My Fast and Easy Trick to Making Round Rotis in a Hurry

A Roti/ chapati/phulka is a pan cooked flat bread made of whole wheat stone ground flour, called Atta. It is the staple of many Indian’s diets, especially those in Northern India. Roti is eaten with curry, daal,and other foods. In many cases the Roti is used to scoop up food instead of a spoon.

My husband is Punjabi and Punjabis are known for eating alot of Roti. As a family we eat Roti about five times a week. I make a big batch of prepared dough (Atta) a couple times a week. The Atta is stored in the refrigerator in a sealed container.

Traditional Rotis are rolled on a round board like this

Since starting school this month I have been trying to find ways to save time. I always make dinner before I leave for class because I want my husband and daughter to have a good nutritious meal. I make the curry or daal ahead of time and it is ready in the pot.  I also roll and cook the rotis which are then covered and ready for my husband to eat when he comes home.

Punching the roti out

Traditional Rotis are rolled out individually. It takes some time to get the perfect round shape, even thickness, and uniform size. I get so frustrated rolling Rotis. Its time consuming, my hands are covered in sticky atta and I never get the perfect shape. I have literally cried about my inability to make a perfect Roti!

One day I experimented with an idea. Instead of rolling out each Roti I decided to try “punching” them out. I rolled out a large section of prepared Atta on the cutting board. I then used a bowl and cut out perfect uniform circles in the dough.

Perfect round shape, no frustration

It made 4 rotis. I then rolled the leftover dough again and punched out 4 more. It only took a third of the time it usually took me to make roti. I cooked them in the pan and they turned out wonderful. Perfect uniform circles. The sealed edges made them puff up so nice.

I did not tell my husband my new trick at first, but when I gave him the Rotis he was wowed at how round and puffy they were on his plate. I told him my trick and he was pleasantly surprised that I had adapted an age old tradition and put a little personal touch that worked for me.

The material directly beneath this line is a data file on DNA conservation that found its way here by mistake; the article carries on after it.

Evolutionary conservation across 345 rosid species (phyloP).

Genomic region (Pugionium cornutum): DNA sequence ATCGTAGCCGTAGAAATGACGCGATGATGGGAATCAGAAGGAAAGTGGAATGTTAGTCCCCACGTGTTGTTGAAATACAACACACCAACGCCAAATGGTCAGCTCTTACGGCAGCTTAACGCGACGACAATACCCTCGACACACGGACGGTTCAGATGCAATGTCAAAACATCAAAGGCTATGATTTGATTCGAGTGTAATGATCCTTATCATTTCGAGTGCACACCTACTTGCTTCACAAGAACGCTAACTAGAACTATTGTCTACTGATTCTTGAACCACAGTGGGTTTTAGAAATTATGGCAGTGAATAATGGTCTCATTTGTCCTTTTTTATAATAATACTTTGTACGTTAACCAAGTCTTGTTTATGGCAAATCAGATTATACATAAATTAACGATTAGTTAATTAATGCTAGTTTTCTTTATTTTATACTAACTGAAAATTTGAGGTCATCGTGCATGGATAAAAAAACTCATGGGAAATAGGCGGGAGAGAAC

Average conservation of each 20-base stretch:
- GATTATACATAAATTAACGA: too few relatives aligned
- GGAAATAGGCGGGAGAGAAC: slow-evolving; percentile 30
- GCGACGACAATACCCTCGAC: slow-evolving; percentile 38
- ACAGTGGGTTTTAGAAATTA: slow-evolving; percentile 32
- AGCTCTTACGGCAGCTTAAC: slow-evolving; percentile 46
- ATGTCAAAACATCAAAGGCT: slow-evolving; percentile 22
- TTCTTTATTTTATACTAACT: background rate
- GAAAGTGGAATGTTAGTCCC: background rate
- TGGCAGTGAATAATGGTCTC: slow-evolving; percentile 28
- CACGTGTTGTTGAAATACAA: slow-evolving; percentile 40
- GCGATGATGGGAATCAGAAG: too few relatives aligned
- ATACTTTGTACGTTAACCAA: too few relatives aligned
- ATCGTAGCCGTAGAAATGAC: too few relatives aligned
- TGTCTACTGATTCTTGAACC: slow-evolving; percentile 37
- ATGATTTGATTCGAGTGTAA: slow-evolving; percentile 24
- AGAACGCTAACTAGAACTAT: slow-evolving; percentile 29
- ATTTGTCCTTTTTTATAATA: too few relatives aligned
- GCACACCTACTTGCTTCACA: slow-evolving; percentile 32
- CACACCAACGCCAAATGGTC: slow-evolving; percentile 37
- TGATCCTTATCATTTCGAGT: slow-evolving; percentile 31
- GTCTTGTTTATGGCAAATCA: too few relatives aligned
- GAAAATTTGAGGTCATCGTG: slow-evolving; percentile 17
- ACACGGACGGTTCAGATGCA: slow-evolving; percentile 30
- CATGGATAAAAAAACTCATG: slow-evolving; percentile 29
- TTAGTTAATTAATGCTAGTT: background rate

Yummy round Rotis! I love my new punching method

Many people have told me that I should just switch to the frozen rotis that are commonly sold in stores. This is something that I will never do. I love that I can give my husband and daughter fresh Rotis. Yes they are made differently than his mom and family makes them but they are still fresh and hand made with love. I feel that there are just some corners you should not cut.


18 thoughts on “My Fast and Easy Trick to Making Round Rotis in a Hurry

  1. Wow TIna, love this trick 🙂 We always make it one by one and as you say time it is consuming. I can make perfect round shape but will be a bit thicker which makes my MIL get frustrated LOL 😛 I never care about it. This is faster and easier….Loved your way.

    • Oh they looked lovely 🙂 my first time I was still just dating my husband and knew nothing lol and I made the mistake of using white all purpose flour, they were horrible lol. Yours looked lovely

  2. I can not begin to tell you how much of a genius you are! I, too struggle to make the perfect roti. I’ve actually moved past the fact that mine wont always be perfect, (my boyfriends mother can roll them perfectly without ever lifting the rolling pin!) I even posted my recipe on my blog. The one thing I haven’t been able to move past is how time consuming it can be! Roll them out one by one, fry them one by one. 6 roti between my boyfriend and I and while I love it, a side of my groans when company comes for dinner! Sorry for the long blabbing, but my point is that I am TOTALLY going to steal this idea. Thank you for sharing!!

    • roti is an everyday food, Naan is a bit more fancy. It is made with yeast and yogurt while roti is just wheat flour and water. Naan is made on a tandoor with roti just in a normal pan . I love Naan 🙂

  3. Tina, happy to read your blog and culinary experience. Please convey to your husband that a fellow Indian urges him to contribute to the cooking and share at least half of the work. While you learn the best from the east, I urge him to pick up the best from the west to pass on to your daughter.

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